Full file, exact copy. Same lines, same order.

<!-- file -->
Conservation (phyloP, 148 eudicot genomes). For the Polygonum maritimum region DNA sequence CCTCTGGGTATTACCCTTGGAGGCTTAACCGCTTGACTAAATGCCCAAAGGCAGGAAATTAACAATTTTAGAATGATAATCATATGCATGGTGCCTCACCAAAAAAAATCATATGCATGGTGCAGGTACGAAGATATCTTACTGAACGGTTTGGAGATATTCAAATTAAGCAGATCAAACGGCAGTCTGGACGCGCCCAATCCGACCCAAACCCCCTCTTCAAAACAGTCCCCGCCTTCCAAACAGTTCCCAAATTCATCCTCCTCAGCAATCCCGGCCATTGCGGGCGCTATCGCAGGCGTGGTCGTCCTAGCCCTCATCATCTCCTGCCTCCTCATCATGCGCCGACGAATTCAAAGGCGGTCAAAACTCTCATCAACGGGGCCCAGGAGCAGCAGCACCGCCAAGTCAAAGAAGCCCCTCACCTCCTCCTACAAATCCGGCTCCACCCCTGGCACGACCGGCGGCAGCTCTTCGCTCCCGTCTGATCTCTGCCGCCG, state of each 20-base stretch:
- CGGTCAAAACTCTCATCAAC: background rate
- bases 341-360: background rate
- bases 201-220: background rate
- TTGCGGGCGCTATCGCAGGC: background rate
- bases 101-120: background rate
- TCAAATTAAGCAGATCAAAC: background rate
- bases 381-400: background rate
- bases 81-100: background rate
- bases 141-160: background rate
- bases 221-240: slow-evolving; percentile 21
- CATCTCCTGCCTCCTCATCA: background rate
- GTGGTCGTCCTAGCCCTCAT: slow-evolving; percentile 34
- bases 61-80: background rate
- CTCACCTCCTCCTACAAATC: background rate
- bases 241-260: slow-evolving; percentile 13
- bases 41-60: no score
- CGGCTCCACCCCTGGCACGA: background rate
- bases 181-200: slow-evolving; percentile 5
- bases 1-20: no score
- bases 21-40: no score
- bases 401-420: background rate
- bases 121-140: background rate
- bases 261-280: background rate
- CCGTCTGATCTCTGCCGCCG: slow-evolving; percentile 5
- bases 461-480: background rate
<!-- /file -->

Conservation (phyloP, 148 eudicot genomes). For the Polygonum maritimum region DNA sequence CCTCTGGGTATTACCCTTGGAGGCTTAACCGCTTGACTAAATGCCCAAAGGCAGGAAATTAACAATTTTAGAATGATAATCATATGCATGGTGCCTCACCAAAAAAAATCATATGCATGGTGCAGGTACGAAGATATCTTACTGAACGGTTTGGAGATATTCAAATTAAGCAGATCAAACGGCAGTCTGGACGCGCCCAATCCGACCCAAACCCCCTCTTCAAAACAGTCCCCGCCTTCCAAACAGTTCCCAAATTCATCCTCCTCAGCAATCCCGGCCATTGCGGGCGCTATCGCAGGCGTGGTCGTCCTAGCCCTCATCATCTCCTGCCTCCTCATCATGCGCCGACGAATTCAAAGGCGGTCAAAACTCTCATCAACGGGGCCCAGGAGCAGCAGCACCGCCAAGTCAAAGAAGCCCCTCACCTCCTCCTACAAATCCGGCTCCACCCCTGGCACGACCGGCGGCAGCTCTTCGCTCCCGTCTGATCTCTGCCGCCG, state of each 20-base stretch:
- CGGTCAAAACTCTCATCAAC: background rate
- bases 341-360: background rate
- bases 201-220: background rate
- TTGCGGGCGCTATCGCAGGC: background rate
- bases 101-120: background rate
- TCAAATTAAGCAGATCAAAC: background rate
- bases 381-400: background rate
- bases 81-100: background rate
- bases 141-160: background rate
- bases 221-240: slow-evolving; percentile 21
- CATCTCCTGCCTCCTCATCA: background rate
- GTGGTCGTCCTAGCCCTCAT: slow-evolving; percentile 34
- bases 61-80: background rate
- CTCACCTCCTCCTACAAATC: background rate
- bases 241-260: slow-evolving; percentile 13
- bases 41-60: no score
- CGGCTCCACCCCTGGCACGA: background rate
- bases 181-200: slow-evolving; percentile 5
- bases 1-20: no score
- bases 21-40: no score
- bases 401-420: background rate
- bases 121-140: background rate
- bases 261-280: background rate
- CCGTCTGATCTCTGCCGCCG: slow-evolving; percentile 5
- bases 461-480: background rate